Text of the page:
Network for organ donations in China to end prison harvesting
Transplant patients in most need to be targeted under new computerised system that will end the reliance on organs from executed prisoners
A computerised system to match transplant organs to patients and end the reliance on harvesting organs from executed criminals and the black market is being introduced on the mainland.
Sweeping reforms designed to ensure a fair and transparent system also mean that organ donation co-ordinators will be required to obtain professional qualifications.
The new system, similar to the United Network for Organ Sharing in the United States, will be introduced from September 1, according to national health commission officials.
It will allocate organs through a centralised computer network among the 165 mainland hospitals allowed to carry out transplants, Xinhua reported.
Doctors who use organs other than those obtained from the centralised sharing network will be disqualified.
The new rules will give mainland hospitals an open, unified and fair platform to share organs donated by volunteer donors.
Up until now, hospitals have had to source organs through their own channels and were reluctant to share with each other.
Decisions on allocation are often opaque and arbitrary, giving rise to corruption and abuses.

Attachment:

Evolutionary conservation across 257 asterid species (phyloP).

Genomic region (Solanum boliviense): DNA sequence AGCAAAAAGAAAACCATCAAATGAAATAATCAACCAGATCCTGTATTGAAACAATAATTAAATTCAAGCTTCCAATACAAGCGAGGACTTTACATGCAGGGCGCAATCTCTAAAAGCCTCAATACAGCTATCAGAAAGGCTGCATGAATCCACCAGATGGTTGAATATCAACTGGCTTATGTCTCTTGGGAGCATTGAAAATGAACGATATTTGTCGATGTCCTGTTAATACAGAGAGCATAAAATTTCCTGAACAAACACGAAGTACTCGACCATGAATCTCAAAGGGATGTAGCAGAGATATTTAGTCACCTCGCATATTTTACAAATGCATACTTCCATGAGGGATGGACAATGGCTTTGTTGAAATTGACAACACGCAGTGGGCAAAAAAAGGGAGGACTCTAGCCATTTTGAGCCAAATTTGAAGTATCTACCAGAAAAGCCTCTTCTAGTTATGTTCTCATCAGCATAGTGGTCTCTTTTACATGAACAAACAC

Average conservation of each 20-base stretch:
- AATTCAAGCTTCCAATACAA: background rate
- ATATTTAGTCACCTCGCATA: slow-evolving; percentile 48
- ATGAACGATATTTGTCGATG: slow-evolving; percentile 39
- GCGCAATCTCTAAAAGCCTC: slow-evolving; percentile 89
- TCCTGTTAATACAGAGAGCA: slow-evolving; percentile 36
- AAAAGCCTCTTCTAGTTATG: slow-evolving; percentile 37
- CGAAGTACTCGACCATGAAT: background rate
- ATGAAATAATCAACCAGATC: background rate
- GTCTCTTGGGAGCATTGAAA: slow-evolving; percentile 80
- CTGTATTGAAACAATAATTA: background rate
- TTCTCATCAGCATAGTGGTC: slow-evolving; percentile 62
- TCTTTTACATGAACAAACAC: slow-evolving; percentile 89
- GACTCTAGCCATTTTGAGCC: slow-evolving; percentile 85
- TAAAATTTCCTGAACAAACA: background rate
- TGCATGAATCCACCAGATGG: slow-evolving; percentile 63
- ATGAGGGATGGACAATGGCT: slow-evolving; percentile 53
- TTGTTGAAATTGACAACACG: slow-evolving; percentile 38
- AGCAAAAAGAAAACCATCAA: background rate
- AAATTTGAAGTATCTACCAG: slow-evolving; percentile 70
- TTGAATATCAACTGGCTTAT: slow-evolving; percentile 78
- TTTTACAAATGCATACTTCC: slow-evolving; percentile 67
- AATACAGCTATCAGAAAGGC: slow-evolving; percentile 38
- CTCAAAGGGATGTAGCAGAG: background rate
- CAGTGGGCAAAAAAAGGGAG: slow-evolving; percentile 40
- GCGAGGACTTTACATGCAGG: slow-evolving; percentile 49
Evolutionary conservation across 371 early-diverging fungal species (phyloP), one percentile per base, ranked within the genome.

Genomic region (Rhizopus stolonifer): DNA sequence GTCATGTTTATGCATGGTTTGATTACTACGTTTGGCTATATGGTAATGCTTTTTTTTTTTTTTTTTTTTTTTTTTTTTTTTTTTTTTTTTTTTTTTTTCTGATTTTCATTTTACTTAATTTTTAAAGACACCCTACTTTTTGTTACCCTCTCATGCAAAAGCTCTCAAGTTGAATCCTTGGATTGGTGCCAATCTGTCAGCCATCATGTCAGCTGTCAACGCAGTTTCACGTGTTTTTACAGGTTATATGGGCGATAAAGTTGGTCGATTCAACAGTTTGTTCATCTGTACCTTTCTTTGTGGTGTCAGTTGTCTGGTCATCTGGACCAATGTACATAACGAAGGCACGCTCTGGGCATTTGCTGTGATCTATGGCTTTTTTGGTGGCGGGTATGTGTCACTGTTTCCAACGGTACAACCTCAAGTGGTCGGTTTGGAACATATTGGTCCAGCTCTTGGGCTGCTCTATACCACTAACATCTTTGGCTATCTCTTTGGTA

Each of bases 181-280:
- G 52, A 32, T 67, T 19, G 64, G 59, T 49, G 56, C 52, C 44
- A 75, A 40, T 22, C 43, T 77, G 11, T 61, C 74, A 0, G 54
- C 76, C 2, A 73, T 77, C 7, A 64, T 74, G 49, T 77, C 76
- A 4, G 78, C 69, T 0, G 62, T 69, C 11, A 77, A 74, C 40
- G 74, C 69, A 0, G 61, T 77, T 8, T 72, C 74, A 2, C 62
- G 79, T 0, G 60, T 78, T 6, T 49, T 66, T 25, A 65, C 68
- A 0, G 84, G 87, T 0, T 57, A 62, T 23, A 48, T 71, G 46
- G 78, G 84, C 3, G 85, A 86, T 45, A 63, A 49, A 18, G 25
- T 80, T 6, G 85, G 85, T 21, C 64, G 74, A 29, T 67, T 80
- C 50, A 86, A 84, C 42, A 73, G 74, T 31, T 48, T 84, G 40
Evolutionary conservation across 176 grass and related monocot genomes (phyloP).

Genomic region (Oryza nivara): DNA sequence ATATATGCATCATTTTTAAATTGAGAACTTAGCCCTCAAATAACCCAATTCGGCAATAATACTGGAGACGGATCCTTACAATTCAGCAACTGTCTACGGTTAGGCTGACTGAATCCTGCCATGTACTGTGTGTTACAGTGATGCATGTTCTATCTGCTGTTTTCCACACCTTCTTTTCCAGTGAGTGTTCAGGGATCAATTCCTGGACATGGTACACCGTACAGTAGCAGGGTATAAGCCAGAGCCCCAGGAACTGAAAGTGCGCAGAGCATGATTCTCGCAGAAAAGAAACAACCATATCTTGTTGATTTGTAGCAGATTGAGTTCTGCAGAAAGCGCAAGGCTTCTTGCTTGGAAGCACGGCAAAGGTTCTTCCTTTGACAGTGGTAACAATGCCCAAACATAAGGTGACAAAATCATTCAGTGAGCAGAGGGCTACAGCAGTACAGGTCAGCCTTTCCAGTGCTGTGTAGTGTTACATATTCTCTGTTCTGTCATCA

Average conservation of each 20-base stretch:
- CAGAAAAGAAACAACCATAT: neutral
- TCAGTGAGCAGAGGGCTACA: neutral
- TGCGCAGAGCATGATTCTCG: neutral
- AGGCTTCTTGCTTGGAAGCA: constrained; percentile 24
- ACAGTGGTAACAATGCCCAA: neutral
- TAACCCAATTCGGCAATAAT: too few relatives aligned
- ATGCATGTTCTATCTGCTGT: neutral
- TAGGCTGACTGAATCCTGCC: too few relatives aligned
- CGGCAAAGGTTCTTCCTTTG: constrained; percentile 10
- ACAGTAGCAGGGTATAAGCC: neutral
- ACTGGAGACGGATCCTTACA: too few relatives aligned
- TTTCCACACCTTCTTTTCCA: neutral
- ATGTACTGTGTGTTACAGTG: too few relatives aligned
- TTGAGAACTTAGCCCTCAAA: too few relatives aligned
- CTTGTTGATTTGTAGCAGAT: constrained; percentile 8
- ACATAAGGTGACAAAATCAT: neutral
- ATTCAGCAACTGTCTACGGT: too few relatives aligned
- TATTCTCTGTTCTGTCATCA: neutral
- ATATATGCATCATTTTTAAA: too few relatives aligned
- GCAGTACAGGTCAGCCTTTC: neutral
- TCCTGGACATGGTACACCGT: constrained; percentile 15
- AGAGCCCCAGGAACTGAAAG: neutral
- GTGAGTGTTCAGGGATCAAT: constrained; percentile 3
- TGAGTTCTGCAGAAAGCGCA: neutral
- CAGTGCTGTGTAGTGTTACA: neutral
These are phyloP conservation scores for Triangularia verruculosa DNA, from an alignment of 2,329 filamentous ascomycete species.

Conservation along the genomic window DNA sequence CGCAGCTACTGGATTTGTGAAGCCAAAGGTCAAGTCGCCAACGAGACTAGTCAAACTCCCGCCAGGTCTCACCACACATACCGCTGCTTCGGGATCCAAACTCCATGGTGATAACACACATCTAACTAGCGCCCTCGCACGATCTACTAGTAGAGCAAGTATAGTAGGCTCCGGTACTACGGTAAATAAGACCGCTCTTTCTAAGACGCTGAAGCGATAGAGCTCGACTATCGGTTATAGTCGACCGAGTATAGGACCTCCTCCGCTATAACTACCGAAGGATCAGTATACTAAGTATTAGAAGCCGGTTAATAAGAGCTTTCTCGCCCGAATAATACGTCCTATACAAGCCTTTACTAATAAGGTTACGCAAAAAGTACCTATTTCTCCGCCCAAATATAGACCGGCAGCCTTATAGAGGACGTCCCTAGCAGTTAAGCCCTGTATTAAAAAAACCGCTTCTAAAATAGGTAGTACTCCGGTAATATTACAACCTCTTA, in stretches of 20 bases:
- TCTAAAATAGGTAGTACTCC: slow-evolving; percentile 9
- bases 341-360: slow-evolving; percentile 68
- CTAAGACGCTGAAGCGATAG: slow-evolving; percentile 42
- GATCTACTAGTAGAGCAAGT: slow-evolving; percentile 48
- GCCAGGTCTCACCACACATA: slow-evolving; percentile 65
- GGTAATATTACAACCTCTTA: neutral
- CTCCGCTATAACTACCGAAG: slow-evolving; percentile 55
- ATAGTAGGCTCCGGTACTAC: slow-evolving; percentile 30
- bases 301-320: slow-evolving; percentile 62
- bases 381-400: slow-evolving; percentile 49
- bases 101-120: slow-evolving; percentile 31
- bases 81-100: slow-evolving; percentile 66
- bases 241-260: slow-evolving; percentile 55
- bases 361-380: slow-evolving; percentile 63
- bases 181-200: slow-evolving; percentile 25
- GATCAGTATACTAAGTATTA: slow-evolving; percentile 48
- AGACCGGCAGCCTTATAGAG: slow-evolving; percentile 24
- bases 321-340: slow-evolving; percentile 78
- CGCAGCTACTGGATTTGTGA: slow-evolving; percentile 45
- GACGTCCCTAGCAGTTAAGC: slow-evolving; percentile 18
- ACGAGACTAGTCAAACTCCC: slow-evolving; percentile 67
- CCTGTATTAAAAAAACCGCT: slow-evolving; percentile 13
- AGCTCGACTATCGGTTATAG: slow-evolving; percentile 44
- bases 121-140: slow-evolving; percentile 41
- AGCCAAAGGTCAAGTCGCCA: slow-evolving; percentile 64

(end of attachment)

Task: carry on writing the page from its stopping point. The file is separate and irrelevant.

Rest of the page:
A veteran organ transplant surgeon at a military hospital yesterday hailed the network as a significant improvement because "all the donated organs - even those obtained from executed prisoners - will enter a sharing network and be allocated to the patients most in need".
He said it would also encourage more people to become organ donors as they could be sure their donation would be used in a fair and transparent way.
"Probably, in less than two years, the reliance on death row inmates will be gone," he said.
China now conducts more than 10,000 organ transplants each year, with only the US carrying out more. It is the only large country that still systematically uses organs harvested from executed prisoners.
Former deputy health minister Huang Jiefu, who still heads the ministry's organ transplant office, wrote in the medical journal The Lancet last year that 65 per cent of transplant operations on the mainland used organs from deceased donors, of which 90 per cent were executed prisoners.
Since the Supreme Court introduced stricter rules in 2007, the number of executed prisoners has declined, making the present system unsustainable.
The harvesting of organs from executed prisoners also raised moral objections and doctors have urged the introduction of a more humane and fair system.
In March 2010, a voluntary organ donation programme was launched in 11 provinces and cities including Tianjin , Shanghai, Nanjing , Xiamen , Wuhan and Guangdong under the supervision of the Red Cross.
Donated organs now account for nearly 15 per cent of all organ transplants, from almost zero three years ago. Almost a fifth of these are donated kidneys, according to figures from the National Health and Family Planning Commission.
Donation co-ordinators will have to be doctors and nurses with at least two years of clinical experience and will need to obtain a professional qualification.